.."My only concern is to prepare him [the victim] at least three minutes before the time of hanging. So I remove his shoes, put a hood on his face, tie his hands and feet, put the noose around his neck, make sure the knot is placed below his left ear, and then wait for the jailer's signal to pull the lever."

There is no pre- or post-hanging psychological counselling for hangmen, and no limit to the number of hangings one executioner may perform before he is given a break.

Mr Masih says he doesn't need either.

Not all hangmen have that reaction and one the chief executioners in England, John Ellis, committed suicide because of the stress created by his job, and of one execution in particular. A reporter for The Rochdale Observer interviewed Ellis's wife shortly after his funeral and she mentioned the hanging of Edith Thompson, carried out by her husband on 9th January 1923 [4]. The execution, and its preliminaries, are described in the book Criminal Justice by René Weis [5] and the distinguished Shakespearean scholar describes the events leading up to Edith Thompson's conviction for the murder of her husband. It is a harrowing, and tragic, story and I found some sections of the book distressing to read. Despite the verdict of the court that she was guilty of murder, Weis shows us that this was a miscarriage of justice. 

Edith had brief, passionate encounters with Freddy Bywaters, a young merchant seaman, during his short return visits to England between voyages to Australia and the Far East, but it was Bywaters alone who killed her husband, Percy. In the photograph below, posed deliberately by Edith's brother, Edith is flanked by Percy on the right and by Freddy on the left - eighteen months after the photograph was taken all three would be dead. There is no dispute that Freddy killed Percy, although there has been discussion of the circumstances that led up to the assault and, to the end, Freddy maintained that Edith was innocent and had nothing to do with the final act.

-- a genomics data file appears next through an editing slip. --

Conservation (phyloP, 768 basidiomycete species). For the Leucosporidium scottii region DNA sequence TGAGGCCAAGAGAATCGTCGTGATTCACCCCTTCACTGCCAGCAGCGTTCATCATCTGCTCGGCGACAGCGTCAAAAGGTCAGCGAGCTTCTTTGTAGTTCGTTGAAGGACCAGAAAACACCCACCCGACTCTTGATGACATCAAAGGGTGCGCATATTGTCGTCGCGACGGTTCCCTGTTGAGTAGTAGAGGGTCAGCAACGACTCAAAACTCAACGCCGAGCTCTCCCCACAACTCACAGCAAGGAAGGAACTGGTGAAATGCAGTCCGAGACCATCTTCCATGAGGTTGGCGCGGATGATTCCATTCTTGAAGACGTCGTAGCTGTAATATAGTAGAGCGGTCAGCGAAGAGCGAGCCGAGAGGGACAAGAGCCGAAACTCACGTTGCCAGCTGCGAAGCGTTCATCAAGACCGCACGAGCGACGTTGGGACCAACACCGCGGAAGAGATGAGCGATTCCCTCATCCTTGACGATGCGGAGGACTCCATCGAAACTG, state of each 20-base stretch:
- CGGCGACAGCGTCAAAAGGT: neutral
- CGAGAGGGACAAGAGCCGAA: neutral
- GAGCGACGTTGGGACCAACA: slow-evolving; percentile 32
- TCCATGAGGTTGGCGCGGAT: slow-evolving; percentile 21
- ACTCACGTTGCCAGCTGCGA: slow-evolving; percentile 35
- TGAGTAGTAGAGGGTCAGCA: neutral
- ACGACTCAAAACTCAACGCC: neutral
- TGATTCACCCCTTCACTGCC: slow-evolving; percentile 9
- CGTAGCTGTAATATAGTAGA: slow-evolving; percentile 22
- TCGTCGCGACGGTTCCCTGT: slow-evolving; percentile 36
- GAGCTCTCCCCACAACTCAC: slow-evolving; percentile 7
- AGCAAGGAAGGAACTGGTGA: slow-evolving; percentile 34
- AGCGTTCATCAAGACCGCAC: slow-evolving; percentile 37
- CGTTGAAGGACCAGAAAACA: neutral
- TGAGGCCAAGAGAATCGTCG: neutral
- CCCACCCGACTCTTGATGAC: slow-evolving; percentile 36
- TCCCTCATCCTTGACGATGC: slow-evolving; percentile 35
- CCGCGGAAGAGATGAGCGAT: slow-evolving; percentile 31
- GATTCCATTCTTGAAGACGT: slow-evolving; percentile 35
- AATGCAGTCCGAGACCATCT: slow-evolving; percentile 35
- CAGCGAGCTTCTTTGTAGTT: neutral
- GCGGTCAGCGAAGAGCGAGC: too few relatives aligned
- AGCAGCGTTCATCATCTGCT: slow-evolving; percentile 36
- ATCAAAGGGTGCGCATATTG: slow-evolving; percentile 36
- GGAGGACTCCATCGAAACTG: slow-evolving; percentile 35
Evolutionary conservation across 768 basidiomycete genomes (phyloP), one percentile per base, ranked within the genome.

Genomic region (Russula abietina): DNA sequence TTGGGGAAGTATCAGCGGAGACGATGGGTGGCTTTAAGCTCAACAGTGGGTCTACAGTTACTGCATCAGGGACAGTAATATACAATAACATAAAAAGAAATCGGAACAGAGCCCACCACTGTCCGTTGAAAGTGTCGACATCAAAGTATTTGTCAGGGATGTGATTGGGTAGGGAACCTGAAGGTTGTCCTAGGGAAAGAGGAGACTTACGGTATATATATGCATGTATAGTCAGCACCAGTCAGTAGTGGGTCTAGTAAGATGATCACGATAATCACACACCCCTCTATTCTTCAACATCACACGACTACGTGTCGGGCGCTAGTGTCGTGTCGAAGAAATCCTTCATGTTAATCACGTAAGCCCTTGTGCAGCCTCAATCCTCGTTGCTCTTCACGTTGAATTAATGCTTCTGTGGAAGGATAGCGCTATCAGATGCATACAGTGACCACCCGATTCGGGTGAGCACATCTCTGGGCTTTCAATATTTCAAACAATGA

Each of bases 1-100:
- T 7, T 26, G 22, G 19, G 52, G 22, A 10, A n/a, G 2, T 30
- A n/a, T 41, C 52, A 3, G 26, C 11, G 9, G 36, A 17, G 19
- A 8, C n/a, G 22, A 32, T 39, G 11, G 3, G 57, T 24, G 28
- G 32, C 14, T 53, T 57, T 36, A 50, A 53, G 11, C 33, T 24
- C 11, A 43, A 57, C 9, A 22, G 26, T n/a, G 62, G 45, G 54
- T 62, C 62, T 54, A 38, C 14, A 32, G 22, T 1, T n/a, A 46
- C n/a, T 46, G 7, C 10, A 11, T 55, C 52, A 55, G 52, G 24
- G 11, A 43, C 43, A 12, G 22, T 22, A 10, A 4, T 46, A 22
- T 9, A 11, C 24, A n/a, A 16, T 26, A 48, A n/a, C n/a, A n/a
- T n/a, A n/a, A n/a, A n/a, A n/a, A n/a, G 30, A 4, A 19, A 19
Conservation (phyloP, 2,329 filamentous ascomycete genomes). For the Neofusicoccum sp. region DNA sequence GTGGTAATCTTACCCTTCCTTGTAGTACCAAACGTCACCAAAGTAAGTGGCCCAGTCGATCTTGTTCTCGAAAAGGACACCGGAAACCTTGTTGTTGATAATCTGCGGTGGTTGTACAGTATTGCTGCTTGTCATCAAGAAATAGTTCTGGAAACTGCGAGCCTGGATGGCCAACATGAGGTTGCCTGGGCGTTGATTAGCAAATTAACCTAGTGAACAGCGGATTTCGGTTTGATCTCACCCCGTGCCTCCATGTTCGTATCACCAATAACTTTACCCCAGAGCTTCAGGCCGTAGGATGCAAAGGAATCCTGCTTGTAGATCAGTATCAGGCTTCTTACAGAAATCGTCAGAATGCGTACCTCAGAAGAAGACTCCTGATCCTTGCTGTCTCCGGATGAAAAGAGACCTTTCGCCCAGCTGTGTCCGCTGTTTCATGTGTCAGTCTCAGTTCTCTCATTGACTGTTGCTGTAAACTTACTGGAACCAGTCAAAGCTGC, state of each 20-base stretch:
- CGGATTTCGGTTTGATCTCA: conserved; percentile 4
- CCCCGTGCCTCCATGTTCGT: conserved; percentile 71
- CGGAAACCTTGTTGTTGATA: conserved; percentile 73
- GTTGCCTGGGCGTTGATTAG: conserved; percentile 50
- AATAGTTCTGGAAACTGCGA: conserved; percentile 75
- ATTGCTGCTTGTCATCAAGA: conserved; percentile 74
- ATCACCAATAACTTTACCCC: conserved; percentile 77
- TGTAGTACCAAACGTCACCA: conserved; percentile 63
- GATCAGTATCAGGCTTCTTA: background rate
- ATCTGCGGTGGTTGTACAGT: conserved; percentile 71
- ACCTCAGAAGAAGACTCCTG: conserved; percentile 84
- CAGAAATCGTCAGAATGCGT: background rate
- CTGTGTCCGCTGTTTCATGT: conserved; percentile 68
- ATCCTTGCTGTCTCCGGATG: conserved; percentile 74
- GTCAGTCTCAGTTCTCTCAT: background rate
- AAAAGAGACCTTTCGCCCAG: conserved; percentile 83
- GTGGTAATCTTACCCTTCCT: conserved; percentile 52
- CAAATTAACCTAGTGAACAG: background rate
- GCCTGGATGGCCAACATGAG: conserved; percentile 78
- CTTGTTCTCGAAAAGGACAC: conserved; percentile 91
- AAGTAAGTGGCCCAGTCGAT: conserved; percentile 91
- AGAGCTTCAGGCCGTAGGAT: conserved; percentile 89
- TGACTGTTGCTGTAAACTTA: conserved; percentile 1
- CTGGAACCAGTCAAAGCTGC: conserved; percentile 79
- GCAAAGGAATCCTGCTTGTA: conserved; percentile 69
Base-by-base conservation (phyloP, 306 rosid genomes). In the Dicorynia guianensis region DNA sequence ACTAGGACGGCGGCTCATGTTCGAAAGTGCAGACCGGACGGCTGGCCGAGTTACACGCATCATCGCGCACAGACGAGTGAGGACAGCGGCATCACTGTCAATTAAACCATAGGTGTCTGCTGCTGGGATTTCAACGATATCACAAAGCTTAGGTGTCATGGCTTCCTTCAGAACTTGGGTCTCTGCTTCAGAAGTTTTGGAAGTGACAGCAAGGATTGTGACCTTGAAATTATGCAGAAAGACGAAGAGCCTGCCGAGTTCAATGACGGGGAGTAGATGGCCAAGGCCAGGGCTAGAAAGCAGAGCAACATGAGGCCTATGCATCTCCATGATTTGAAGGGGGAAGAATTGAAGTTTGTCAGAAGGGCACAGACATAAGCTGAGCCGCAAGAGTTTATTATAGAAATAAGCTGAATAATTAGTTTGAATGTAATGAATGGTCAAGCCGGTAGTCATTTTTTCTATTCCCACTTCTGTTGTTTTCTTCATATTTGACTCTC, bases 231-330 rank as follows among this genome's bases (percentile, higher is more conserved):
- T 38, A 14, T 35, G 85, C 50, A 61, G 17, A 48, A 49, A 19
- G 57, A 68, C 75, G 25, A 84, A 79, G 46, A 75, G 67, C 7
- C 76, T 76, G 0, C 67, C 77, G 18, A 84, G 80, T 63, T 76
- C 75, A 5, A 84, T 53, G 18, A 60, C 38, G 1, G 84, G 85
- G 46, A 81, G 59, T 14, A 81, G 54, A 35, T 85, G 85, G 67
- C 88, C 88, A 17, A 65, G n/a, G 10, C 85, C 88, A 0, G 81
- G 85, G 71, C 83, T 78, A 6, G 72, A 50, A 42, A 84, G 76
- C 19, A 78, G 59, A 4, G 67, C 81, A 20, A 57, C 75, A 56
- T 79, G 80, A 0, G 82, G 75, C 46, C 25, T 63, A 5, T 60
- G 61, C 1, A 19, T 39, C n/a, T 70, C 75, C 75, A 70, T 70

Especially harrowing in Criminal Justice are the descriptions of the extreme anguish that Ethel suffered while on remand and when awaiting execution. In the weeks leading up to 9th January 1923 she was so distressed that frequent doses of strong sedative had to be administered and she was near unconscious when warders effectively carried her to the scaffold after Ellis had entered her cell to prepare her for the execution (was this his first contact with Edith after being summoned from Rochdale?). When the act took place, there were dreadful consequences, as the drop caused severe haemorrhaging and there was a lot of cleaning up to do. Ellis and the prison staff were obviously very upset by this and they may also have suspected that she was innocent of a capital offence. Several journalists took up both Edith's and Freddy's cases and argued against the verdict of the court and there was wide coverage of the case [5] and of subsequent events.
I won't dwell more on that story, but it is relevant to discussions on the use of the death penalty as a means of state punishment. If the cold-blooded nature of the act wasn't bad enough, the mental anguish of waiting for "justice", the agony of visits from family and friends as the day draws nearer, and the effect on all the staff are quite enough to convince me that capital punishment cannot be justified, even for the most heinous crimes.

                                                     Executed and executioner


[2] The Holy Bible Exodus chapter 20 verse 13 (King James' Version).

[5] René J. A. Weis (1990) Criminal Justice: The True Story of Edith Thompson. London, Penguin Books.